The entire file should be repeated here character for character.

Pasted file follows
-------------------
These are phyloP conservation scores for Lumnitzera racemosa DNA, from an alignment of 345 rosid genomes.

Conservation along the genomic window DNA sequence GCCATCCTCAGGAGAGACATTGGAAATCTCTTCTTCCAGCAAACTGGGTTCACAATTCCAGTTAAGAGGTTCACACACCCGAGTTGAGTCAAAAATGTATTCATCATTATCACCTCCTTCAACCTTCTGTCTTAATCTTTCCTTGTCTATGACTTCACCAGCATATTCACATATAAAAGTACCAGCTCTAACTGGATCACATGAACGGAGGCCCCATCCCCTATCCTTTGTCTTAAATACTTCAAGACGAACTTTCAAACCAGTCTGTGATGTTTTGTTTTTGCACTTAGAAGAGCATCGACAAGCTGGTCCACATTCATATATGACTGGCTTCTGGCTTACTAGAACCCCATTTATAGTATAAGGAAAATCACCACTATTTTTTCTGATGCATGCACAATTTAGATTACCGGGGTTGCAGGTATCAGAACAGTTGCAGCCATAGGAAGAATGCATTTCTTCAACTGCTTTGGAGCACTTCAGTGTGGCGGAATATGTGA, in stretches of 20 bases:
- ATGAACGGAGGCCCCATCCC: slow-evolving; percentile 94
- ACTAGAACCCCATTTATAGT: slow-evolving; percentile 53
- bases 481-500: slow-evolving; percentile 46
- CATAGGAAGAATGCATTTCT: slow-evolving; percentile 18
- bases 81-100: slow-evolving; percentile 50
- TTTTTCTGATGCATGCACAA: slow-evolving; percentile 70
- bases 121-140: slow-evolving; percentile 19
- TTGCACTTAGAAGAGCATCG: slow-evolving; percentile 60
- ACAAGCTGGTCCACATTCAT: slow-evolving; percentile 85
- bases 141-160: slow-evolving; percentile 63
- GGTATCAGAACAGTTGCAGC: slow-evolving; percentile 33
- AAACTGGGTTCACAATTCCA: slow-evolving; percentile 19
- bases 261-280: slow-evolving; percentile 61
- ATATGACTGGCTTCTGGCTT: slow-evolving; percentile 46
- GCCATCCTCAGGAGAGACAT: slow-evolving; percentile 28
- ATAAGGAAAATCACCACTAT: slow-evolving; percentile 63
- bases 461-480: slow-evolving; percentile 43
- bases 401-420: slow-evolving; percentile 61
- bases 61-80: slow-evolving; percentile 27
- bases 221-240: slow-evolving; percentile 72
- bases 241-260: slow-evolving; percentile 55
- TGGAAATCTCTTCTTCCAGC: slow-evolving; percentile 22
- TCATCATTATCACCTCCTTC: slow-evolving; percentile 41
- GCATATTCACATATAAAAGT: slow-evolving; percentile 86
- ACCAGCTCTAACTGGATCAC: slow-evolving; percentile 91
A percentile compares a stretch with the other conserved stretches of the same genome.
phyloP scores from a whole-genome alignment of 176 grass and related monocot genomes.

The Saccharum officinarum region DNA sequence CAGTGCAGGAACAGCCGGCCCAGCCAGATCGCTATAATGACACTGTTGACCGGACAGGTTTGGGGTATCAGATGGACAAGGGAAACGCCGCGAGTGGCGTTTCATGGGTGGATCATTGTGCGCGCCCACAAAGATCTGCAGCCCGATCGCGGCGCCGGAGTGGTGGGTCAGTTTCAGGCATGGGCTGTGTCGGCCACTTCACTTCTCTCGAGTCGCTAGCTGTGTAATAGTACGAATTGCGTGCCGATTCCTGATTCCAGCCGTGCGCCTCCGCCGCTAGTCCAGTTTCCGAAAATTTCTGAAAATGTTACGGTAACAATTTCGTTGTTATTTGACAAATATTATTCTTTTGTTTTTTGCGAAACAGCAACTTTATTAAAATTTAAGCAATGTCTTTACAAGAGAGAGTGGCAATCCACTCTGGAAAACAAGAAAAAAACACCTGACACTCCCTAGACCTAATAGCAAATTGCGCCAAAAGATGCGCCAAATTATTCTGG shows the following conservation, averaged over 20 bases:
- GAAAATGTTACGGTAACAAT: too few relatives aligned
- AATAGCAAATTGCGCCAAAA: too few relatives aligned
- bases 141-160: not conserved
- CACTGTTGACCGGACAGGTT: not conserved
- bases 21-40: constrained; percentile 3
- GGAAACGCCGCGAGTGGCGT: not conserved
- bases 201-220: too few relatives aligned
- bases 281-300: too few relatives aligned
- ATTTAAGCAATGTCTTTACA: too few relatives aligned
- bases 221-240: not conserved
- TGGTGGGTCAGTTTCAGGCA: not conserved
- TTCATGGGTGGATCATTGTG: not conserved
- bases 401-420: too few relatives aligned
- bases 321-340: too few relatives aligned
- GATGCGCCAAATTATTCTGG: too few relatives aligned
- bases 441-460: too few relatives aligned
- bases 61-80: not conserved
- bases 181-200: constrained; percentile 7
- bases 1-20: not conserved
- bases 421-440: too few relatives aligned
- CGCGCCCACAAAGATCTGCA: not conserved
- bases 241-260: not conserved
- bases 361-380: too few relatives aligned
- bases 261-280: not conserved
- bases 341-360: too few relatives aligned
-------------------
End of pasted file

These are phyloP conservation scores for Lumnitzera racemosa DNA, from an alignment of 345 rosid genomes.

Conservation along the genomic window DNA sequence GCCATCCTCAGGAGAGACATTGGAAATCTCTTCTTCCAGCAAACTGGGTTCACAATTCCAGTTAAGAGGTTCACACACCCGAGTTGAGTCAAAAATGTATTCATCATTATCACCTCCTTCAACCTTCTGTCTTAATCTTTCCTTGTCTATGACTTCACCAGCATATTCACATATAAAAGTACCAGCTCTAACTGGATCACATGAACGGAGGCCCCATCCCCTATCCTTTGTCTTAAATACTTCAAGACGAACTTTCAAACCAGTCTGTGATGTTTTGTTTTTGCACTTAGAAGAGCATCGACAAGCTGGTCCACATTCATATATGACTGGCTTCTGGCTTACTAGAACCCCATTTATAGTATAAGGAAAATCACCACTATTTTTTCTGATGCATGCACAATTTAGATTACCGGGGTTGCAGGTATCAGAACAGTTGCAGCCATAGGAAGAATGCATTTCTTCAACTGCTTTGGAGCACTTCAGTGTGGCGGAATATGTGA, in stretches of 20 bases:
- ATGAACGGAGGCCCCATCCC: slow-evolving; percentile 94
- ACTAGAACCCCATTTATAGT: slow-evolving; percentile 53
- bases 481-500: slow-evolving; percentile 46
- CATAGGAAGAATGCATTTCT: slow-evolving; percentile 18
- bases 81-100: slow-evolving; percentile 50
- TTTTTCTGATGCATGCACAA: slow-evolving; percentile 70
- bases 121-140: slow-evolving; percentile 19
- TTGCACTTAGAAGAGCATCG: slow-evolving; percentile 60
- ACAAGCTGGTCCACATTCAT: slow-evolving; percentile 85
- bases 141-160: slow-evolving; percentile 63
- GGTATCAGAACAGTTGCAGC: slow-evolving; percentile 33
- AAACTGGGTTCACAATTCCA: slow-evolving; percentile 19
- bases 261-280: slow-evolving; percentile 61
- ATATGACTGGCTTCTGGCTT: slow-evolving; percentile 46
- GCCATCCTCAGGAGAGACAT: slow-evolving; percentile 28
- ATAAGGAAAATCACCACTAT: slow-evolving; percentile 63
- bases 461-480: slow-evolving; percentile 43
- bases 401-420: slow-evolving; percentile 61
- bases 61-80: slow-evolving; percentile 27
- bases 221-240: slow-evolving; percentile 72
- bases 241-260: slow-evolving; percentile 55
- TGGAAATCTCTTCTTCCAGC: slow-evolving; percentile 22
- TCATCATTATCACCTCCTTC: slow-evolving; percentile 41
- GCATATTCACATATAAAAGT: slow-evolving; percentile 86
- ACCAGCTCTAACTGGATCAC: slow-evolving; percentile 91
A percentile compares a stretch with the other conserved stretches of the same genome.
phyloP scores from a whole-genome alignment of 176 grass and related monocot genomes.

The Saccharum officinarum region DNA sequence CAGTGCAGGAACAGCCGGCCCAGCCAGATCGCTATAATGACACTGTTGACCGGACAGGTTTGGGGTATCAGATGGACAAGGGAAACGCCGCGAGTGGCGTTTCATGGGTGGATCATTGTGCGCGCCCACAAAGATCTGCAGCCCGATCGCGGCGCCGGAGTGGTGGGTCAGTTTCAGGCATGGGCTGTGTCGGCCACTTCACTTCTCTCGAGTCGCTAGCTGTGTAATAGTACGAATTGCGTGCCGATTCCTGATTCCAGCCGTGCGCCTCCGCCGCTAGTCCAGTTTCCGAAAATTTCTGAAAATGTTACGGTAACAATTTCGTTGTTATTTGACAAATATTATTCTTTTGTTTTTTGCGAAACAGCAACTTTATTAAAATTTAAGCAATGTCTTTACAAGAGAGAGTGGCAATCCACTCTGGAAAACAAGAAAAAAACACCTGACACTCCCTAGACCTAATAGCAAATTGCGCCAAAAGATGCGCCAAATTATTCTGG shows the following conservation, averaged over 20 bases:
- GAAAATGTTACGGTAACAAT: too few relatives aligned
- AATAGCAAATTGCGCCAAAA: too few relatives aligned
- bases 141-160: not conserved
- CACTGTTGACCGGACAGGTT: not conserved
- bases 21-40: constrained; percentile 3
- GGAAACGCCGCGAGTGGCGT: not conserved
- bases 201-220: too few relatives aligned
- bases 281-300: too few relatives aligned
- ATTTAAGCAATGTCTTTACA: too few relatives aligned
- bases 221-240: not conserved
- TGGTGGGTCAGTTTCAGGCA: not conserved
- TTCATGGGTGGATCATTGTG: not conserved
- bases 401-420: too few relatives aligned
- bases 321-340: too few relatives aligned
- GATGCGCCAAATTATTCTGG: too few relatives aligned
- bases 441-460: too few relatives aligned
- bases 61-80: not conserved
- bases 181-200: constrained; percentile 7
- bases 1-20: not conserved
- bases 421-440: too few relatives aligned
- CGCGCCCACAAAGATCTGCA: not conserved
- bases 241-260: not conserved
- bases 361-380: too few relatives aligned
- bases 261-280: not conserved
- bases 341-360: too few relatives aligned